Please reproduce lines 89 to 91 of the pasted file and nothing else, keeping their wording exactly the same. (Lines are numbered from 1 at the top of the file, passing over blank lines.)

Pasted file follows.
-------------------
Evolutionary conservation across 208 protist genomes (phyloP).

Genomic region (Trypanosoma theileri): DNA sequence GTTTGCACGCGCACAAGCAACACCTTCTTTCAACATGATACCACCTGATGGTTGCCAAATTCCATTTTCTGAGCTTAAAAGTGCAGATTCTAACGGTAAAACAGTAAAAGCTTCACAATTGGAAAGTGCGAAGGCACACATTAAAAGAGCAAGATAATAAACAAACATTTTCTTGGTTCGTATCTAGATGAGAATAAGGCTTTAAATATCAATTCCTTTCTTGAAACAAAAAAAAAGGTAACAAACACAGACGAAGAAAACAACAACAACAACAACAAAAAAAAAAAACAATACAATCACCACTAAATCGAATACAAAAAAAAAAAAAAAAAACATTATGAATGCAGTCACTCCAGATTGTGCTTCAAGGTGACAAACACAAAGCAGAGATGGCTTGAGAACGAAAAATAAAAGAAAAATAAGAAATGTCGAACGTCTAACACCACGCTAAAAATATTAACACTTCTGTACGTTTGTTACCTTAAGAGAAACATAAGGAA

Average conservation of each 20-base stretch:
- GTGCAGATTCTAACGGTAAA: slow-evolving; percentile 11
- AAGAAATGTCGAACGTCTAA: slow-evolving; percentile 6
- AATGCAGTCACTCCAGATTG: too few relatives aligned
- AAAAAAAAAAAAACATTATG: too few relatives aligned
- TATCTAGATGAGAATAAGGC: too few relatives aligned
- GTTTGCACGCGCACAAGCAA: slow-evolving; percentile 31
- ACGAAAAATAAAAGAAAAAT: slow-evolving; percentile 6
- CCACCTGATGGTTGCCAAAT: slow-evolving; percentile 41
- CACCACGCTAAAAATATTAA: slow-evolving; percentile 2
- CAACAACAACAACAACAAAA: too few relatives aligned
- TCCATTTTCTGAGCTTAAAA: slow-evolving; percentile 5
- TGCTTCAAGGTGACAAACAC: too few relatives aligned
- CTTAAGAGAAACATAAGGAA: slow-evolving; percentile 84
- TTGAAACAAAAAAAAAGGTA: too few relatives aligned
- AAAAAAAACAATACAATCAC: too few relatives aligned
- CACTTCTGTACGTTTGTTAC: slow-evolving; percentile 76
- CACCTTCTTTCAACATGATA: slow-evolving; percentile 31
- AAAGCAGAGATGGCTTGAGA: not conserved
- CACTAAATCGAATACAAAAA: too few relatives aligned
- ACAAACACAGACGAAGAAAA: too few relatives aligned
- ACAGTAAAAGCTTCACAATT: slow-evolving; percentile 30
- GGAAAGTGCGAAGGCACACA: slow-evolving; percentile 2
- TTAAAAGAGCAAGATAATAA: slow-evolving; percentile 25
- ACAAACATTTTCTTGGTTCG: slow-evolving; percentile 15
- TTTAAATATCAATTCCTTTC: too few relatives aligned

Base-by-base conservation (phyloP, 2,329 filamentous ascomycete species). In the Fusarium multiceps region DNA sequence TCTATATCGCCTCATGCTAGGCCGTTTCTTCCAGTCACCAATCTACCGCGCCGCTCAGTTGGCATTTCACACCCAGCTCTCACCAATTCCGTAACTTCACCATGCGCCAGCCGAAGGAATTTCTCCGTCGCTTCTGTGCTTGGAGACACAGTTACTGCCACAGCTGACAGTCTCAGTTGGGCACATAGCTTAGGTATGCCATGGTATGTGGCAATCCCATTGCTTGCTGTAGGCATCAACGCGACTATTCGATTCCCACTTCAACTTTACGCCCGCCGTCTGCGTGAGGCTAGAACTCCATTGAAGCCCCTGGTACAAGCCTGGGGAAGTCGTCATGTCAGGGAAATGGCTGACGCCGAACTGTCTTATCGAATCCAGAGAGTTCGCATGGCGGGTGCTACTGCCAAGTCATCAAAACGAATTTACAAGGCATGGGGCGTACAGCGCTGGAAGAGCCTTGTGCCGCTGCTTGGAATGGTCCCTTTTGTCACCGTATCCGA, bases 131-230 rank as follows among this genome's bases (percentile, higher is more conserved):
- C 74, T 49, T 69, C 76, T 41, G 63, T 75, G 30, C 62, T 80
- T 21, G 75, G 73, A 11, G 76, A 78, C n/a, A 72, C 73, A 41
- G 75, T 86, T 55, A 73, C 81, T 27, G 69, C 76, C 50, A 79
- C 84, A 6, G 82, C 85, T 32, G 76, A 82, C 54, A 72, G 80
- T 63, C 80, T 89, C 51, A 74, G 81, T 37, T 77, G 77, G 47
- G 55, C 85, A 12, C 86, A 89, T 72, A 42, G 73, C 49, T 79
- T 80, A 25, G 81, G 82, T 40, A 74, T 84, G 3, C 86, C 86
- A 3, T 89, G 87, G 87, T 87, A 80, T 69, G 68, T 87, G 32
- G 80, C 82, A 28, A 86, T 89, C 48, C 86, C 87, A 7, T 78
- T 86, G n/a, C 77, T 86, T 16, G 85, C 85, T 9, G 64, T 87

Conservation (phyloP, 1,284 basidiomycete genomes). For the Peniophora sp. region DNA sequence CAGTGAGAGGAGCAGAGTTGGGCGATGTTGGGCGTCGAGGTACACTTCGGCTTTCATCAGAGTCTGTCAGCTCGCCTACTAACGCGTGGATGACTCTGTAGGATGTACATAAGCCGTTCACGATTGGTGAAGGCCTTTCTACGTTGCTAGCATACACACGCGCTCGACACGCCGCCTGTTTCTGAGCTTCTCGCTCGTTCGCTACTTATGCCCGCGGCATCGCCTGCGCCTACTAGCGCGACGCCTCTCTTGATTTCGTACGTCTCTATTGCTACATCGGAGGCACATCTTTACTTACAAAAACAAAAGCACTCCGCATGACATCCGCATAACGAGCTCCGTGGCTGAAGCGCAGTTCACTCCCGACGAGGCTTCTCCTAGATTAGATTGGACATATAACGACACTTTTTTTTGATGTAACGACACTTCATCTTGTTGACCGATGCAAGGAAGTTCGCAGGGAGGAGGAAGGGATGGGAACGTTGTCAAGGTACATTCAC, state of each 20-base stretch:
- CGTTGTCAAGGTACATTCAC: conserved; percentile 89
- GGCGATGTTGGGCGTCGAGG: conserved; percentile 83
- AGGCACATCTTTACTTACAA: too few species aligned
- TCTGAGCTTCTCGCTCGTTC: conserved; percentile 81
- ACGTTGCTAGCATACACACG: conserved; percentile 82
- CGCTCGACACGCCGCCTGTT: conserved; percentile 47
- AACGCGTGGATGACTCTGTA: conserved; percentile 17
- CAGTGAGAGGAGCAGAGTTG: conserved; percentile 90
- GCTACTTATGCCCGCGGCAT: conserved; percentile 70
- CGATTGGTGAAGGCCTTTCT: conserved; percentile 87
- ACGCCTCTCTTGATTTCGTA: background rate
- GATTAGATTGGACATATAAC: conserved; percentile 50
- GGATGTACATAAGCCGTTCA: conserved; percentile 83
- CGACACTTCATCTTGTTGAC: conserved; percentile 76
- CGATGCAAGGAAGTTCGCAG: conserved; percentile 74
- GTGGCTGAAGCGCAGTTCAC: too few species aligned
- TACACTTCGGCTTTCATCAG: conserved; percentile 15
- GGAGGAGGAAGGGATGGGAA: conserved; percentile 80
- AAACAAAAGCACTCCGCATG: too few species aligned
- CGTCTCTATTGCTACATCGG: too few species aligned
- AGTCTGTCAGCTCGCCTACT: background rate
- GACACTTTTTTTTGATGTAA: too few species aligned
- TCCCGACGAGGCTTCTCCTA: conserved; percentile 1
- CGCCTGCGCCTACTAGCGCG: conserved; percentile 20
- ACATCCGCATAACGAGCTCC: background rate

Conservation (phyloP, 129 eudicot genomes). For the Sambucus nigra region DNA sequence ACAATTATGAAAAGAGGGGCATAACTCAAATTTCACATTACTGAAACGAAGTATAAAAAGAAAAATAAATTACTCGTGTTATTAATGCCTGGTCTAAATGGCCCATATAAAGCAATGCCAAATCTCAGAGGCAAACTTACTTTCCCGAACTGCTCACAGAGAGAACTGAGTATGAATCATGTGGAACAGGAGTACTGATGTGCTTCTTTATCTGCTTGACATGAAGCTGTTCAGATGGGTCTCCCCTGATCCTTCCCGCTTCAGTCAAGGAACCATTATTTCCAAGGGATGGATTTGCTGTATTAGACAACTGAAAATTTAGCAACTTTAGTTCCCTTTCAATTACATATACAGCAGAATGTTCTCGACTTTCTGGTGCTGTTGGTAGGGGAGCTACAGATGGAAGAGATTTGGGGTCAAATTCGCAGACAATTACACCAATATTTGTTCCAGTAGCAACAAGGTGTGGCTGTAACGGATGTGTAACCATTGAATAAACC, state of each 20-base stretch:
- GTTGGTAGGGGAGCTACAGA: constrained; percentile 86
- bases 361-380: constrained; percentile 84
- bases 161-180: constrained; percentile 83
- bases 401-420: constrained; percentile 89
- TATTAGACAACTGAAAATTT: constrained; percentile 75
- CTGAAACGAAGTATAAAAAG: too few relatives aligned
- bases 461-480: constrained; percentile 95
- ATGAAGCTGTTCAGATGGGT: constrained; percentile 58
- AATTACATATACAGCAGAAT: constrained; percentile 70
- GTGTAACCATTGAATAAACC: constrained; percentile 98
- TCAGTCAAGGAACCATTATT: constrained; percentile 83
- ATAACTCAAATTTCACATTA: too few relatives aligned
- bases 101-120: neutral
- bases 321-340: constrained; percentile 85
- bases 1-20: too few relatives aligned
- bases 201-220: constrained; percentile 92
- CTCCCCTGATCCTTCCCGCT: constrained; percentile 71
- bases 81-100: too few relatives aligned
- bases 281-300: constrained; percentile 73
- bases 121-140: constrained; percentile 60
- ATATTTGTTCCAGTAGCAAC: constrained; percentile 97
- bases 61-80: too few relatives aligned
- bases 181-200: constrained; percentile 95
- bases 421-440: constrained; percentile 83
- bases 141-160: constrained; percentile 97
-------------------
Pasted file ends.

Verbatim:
- bases 181-200: constrained; percentile 95
- bases 421-440: constrained; percentile 83
- bases 141-160: constrained; percentile 97